Whether to join or not to join the Euro consists of two parallel debates. One is the calculated economic merits of doing so; the other is the political and psychological implications of membership. Jeremy’s article is on the latter.
If the British have lost an empire and failed to find a role, the only place where that role could be found is as one country among equals in the European continent. If that is to be, the British must want it for themselves. There are three test issues.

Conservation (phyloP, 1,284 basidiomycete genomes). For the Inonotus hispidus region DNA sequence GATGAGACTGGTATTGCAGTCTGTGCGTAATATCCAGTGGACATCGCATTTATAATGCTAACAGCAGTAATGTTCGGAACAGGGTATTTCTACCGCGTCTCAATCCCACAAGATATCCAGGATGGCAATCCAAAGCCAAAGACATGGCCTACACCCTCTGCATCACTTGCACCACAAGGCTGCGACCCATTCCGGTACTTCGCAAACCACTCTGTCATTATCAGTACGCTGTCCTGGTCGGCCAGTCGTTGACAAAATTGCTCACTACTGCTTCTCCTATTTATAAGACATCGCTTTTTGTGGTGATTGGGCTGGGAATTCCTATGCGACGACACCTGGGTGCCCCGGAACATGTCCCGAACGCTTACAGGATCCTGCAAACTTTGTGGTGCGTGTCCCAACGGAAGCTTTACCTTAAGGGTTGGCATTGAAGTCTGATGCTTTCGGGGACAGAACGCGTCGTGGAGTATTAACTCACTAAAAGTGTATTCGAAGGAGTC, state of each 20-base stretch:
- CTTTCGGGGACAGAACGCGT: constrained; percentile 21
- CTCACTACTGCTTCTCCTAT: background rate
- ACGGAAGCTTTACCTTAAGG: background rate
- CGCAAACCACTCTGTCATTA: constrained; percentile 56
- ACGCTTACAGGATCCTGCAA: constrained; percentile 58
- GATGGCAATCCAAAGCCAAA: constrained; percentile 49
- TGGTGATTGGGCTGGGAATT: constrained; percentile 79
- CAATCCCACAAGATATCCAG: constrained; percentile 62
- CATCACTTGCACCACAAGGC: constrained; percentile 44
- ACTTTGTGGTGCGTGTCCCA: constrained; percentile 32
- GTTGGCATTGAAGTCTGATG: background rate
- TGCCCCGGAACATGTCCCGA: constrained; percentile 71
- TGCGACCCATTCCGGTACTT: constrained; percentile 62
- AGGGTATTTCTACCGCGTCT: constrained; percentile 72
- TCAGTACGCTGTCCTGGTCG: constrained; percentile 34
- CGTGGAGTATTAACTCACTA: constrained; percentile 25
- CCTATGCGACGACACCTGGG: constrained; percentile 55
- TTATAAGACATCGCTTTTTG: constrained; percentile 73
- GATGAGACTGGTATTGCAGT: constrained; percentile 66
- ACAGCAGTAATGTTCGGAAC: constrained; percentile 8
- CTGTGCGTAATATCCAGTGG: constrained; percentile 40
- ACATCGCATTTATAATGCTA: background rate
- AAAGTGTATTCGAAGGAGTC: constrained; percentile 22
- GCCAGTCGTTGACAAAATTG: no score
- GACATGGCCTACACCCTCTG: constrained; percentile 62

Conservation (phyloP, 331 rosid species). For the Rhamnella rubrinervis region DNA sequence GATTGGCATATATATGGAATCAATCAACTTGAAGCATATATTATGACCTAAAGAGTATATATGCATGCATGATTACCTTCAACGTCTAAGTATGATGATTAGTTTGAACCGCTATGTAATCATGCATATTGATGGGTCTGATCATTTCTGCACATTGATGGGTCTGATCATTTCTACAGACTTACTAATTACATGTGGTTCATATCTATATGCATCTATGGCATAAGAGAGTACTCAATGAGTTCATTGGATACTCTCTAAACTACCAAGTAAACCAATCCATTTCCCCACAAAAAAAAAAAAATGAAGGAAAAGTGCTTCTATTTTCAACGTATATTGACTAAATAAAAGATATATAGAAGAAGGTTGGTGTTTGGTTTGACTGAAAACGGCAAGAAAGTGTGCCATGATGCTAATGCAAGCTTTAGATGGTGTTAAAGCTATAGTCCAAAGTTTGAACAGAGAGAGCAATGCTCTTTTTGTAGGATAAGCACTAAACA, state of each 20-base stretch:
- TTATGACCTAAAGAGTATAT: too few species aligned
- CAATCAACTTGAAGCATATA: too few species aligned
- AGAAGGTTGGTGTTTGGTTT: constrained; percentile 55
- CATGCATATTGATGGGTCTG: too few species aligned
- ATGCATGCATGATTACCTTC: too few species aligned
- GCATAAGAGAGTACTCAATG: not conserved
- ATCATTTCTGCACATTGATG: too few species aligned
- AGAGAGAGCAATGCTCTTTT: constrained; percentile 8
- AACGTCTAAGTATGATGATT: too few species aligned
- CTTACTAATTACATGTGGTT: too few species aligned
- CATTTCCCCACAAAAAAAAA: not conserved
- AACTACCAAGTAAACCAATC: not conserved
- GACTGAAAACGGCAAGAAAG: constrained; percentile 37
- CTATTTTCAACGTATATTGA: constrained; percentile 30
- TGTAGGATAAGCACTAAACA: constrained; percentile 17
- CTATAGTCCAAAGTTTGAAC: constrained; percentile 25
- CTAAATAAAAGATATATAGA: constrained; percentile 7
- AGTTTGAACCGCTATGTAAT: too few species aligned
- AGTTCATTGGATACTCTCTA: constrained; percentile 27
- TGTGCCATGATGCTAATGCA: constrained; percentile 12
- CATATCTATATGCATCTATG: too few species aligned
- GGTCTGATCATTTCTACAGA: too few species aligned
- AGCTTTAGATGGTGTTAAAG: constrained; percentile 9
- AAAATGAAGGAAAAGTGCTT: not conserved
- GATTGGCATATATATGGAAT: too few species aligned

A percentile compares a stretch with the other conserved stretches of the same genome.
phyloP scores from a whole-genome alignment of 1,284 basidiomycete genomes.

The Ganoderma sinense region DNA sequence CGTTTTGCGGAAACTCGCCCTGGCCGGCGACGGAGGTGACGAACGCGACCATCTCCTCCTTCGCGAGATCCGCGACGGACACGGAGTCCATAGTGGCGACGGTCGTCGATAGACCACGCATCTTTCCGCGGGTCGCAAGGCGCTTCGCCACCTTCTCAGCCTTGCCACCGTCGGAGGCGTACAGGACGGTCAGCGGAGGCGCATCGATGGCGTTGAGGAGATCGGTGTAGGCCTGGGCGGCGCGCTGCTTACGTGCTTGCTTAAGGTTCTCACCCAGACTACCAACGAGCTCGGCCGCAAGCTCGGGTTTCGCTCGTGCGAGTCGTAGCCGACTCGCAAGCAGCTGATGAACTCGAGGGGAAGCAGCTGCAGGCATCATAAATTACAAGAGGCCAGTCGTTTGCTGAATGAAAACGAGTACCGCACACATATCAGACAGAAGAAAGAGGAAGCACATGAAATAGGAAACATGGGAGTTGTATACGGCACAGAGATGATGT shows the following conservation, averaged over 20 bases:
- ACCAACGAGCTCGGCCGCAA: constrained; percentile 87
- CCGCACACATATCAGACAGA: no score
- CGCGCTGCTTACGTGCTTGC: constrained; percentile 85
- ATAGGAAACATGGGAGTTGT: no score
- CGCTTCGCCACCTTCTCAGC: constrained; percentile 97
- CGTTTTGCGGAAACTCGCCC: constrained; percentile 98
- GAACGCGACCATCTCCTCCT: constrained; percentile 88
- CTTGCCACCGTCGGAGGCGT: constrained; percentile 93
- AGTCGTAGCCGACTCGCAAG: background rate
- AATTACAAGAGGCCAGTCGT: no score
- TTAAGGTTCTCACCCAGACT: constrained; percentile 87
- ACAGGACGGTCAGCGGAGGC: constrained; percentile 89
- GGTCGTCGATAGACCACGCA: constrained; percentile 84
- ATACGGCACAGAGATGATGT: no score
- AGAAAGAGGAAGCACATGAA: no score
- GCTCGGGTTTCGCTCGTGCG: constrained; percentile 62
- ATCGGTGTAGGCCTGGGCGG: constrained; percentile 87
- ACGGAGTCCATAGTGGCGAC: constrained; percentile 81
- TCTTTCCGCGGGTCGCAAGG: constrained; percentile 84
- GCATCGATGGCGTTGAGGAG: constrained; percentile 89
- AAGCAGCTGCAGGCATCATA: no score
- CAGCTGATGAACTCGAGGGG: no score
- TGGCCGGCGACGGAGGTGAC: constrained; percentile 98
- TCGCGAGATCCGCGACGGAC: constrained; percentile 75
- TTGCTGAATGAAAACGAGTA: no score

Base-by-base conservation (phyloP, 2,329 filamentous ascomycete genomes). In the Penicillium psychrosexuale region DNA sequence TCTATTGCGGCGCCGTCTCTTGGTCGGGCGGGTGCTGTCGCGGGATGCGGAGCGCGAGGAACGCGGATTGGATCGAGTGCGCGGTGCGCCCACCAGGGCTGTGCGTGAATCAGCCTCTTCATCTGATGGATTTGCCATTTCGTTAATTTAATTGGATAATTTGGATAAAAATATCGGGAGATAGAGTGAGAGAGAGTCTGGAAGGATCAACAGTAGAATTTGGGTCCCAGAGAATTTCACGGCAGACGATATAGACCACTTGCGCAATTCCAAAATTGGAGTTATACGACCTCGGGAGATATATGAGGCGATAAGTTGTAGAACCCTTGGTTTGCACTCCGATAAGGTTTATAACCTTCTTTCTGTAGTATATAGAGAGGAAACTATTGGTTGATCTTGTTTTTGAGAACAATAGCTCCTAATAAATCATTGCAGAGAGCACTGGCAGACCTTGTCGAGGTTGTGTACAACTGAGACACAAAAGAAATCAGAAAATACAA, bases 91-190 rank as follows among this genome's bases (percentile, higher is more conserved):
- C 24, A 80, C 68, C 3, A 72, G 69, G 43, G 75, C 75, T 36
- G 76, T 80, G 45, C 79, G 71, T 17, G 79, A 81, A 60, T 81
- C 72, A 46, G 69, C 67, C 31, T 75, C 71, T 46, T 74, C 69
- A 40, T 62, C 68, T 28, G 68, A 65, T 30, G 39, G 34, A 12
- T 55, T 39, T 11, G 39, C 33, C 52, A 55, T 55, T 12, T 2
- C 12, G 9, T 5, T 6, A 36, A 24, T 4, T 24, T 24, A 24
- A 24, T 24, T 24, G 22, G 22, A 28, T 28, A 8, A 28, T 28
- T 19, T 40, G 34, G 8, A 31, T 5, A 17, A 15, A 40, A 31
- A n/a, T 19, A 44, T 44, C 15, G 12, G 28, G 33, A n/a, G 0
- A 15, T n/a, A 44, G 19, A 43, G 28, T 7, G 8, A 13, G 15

First is seeing the Euro, not as an external threat, but as a potential means of participating in the joint economic strength of a continent. Second, is a willingness to identify with a Europe in which Britain can be an equal, rather than with the US where Britain is condemned to satellite status. The third is to see open borders with Schengen Europe, not as rot pouring in uncontrolled, but as an open bridge inside free European space.
Practicalities may prevent or delay any or all of these measures, but the will has to precede the means.